Six years ago, attorney Barrie VanBrackle advised Myspace when the social network was toying with the idea of creating digital currency that would allow users to buy virtual gifts for their Myspace friends.
Today, VanBrackle, a veteran financial services regulatory lawyer at Manatt Phelps & Phillips in Washington, is applying some of the same legal principles to Bitcoin, the peer-to-peer currency exchange that is drawing scrutiny from federal and state officials.
“This is not the first digital currency, this is just the first widely accepted and widely understood one,” said VanBrackle, who represents companies interested in investing in Bitcoin, including private equity and venture capital firms. “This is the one getting a lot of attention because of the criminal element.”
The area of law that Bitcoin touches on — financial services and payment regulation, VanBrackle’s specialty — is poised to grow as states such as California, Virginia, Texas and New York debate how to regulate the digital currency (money transfer is governed by state law). Manatt is banking on that growth to help drive its expansion in Washington, where the firm is beefing up its financial services regulatory staff.
“We plan to have one of the nation’s largest, highest profile practices in regulatory issues associated with Bitcoin,” said Ivan Wasserman, the new head of Manatt’s D.C. office.
Manatt, a 49-year-old California-based firm with 400 lawyers in eight offices in the United States and Mexico, is best known for its West Coast banking and entertainment law practices. Founding partner Lee Phillips represents celebrities such as Barbra Streisand and Burt Bacharach. Though the firm has deep roots in the District — Wasserman’s predecessor John Ray was a D.C. City Council member in the 1980s and 1990s, and founding partner Charles Manatt chaired the Democratic National Committee in the early 1980s — the firm’s presence here beyond that has ebbed and flowed over the years.
But over the past decade, Manatt has been steadily laying the groundwork for sustained growth in New York and Washington, and is now renewing its effort to make D.C. a major priority. Many of the firm’s clients are in the health-care, digital media, financial services and energy industries — what the firm calls its “core industry sectors” — which are all facing more regulation by the federal government.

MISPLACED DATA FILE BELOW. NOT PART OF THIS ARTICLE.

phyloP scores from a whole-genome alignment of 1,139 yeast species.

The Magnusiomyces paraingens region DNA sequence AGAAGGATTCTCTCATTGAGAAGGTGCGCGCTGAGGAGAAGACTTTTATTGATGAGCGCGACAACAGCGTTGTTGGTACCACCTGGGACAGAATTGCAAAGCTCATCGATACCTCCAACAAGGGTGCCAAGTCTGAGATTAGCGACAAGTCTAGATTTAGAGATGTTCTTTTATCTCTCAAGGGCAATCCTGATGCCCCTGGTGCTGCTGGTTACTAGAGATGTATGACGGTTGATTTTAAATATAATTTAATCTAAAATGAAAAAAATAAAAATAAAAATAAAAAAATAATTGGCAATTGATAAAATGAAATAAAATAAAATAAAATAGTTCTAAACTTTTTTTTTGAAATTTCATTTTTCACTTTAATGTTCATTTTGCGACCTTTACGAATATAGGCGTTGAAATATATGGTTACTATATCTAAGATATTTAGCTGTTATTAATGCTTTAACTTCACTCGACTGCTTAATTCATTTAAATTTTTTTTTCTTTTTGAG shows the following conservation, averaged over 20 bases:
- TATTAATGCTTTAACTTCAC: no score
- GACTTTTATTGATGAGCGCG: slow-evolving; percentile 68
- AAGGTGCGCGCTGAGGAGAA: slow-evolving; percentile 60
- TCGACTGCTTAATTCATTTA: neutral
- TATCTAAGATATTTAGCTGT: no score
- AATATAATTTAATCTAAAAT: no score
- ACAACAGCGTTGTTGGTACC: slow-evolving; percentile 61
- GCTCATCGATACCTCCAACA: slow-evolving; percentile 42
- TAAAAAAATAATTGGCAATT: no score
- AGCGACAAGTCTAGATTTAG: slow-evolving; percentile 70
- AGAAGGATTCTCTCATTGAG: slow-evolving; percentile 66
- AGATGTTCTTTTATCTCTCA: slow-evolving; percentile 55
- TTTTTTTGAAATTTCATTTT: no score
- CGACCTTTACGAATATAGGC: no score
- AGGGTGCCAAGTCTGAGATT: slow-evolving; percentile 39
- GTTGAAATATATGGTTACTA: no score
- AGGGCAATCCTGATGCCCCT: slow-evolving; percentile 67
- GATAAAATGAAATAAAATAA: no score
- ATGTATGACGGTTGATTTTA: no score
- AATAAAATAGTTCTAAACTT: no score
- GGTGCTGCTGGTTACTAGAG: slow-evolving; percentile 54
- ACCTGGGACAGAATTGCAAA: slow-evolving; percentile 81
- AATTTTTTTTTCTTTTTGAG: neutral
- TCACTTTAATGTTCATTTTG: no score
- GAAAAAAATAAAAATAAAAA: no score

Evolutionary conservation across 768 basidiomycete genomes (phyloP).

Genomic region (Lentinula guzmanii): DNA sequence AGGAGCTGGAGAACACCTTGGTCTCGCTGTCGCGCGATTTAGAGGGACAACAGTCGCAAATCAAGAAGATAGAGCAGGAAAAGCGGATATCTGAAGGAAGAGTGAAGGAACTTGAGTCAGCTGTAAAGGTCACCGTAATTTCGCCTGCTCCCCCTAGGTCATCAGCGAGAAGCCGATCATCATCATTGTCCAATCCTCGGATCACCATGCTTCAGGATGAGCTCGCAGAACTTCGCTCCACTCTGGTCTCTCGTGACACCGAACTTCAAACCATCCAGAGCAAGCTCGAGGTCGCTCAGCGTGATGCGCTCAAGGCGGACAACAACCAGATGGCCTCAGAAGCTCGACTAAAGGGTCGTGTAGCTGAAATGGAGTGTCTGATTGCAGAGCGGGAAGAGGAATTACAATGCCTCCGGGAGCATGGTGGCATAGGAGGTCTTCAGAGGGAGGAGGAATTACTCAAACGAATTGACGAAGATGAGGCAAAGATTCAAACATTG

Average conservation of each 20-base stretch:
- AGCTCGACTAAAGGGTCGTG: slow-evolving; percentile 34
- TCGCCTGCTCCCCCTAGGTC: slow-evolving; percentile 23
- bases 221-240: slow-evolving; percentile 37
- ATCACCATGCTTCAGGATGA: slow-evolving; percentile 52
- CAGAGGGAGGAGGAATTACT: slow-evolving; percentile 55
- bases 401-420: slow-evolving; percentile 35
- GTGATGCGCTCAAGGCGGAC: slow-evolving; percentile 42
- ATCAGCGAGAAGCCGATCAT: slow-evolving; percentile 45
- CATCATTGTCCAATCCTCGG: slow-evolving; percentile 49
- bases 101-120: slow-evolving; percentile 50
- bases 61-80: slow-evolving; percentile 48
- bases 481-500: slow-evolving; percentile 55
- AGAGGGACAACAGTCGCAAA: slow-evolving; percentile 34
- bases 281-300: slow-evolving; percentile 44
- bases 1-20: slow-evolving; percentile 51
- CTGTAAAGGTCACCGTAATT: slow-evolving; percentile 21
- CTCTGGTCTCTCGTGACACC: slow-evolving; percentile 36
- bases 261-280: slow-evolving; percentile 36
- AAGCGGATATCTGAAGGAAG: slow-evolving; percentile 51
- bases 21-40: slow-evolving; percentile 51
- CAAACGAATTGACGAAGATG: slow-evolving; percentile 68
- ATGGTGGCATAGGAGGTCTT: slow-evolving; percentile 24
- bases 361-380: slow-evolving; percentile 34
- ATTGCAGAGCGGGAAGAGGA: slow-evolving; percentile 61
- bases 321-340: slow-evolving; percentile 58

“When we look at D.C., that is where we tie the regulatory into the core industry sectors from an advocacy, legislative and public policy perspective,” said Bill Quicksilver, Manatt chief executive and managing partner.
Wasserman said he plans to increase the firm’s D.C. roster of 45 attorneys and professionals to between 60 and 80 in the next several years. Growth will be concentrated in government contracting, financial services regulation and government relations. Since the firm hired the head of Steptoe & Johnson’s lobbying group, Jim Bonham, in 2011, it has seen lobbying revenue jump from $2 to $3 million.
“We’re not looking to be a full-service litigation or corporate shop in D.C.,” Wasserman said. “We have those very well covered in California. In D.C., we’re primarily focused on health care, consumer protection, environmental, financial services and general government relations.”
Data security — advising companies on how to deal with data breaches — and advertising law will continue to be priorities as well, he said.
“Having a strong D.C. presence can differentiate national firms from each other,” Wasserman said. “Regulatory practices tend to be less impacted by the ups and downs of the economy.”
The firm is also staffing its consulting units with key Washington hires. In November, Michael Camuñez, a former Obama trade policy adviser, was tapped to co-chair the firm’s consulting subsidiary, ManattJones, which advises companies on how to do business in Latin America. And last week, the firm announced that Jon Glaudemans, a senior executive from Avalere Health and Aetna, joined Manatt Health Solutions, the division of the firm that advises companies on health-care issues such as how to use technology to cut costs.
“We are increasingly becoming a professional services firm that combines legal and public policy and industry savvy of both attorneys and consultants,” Quicksilver said.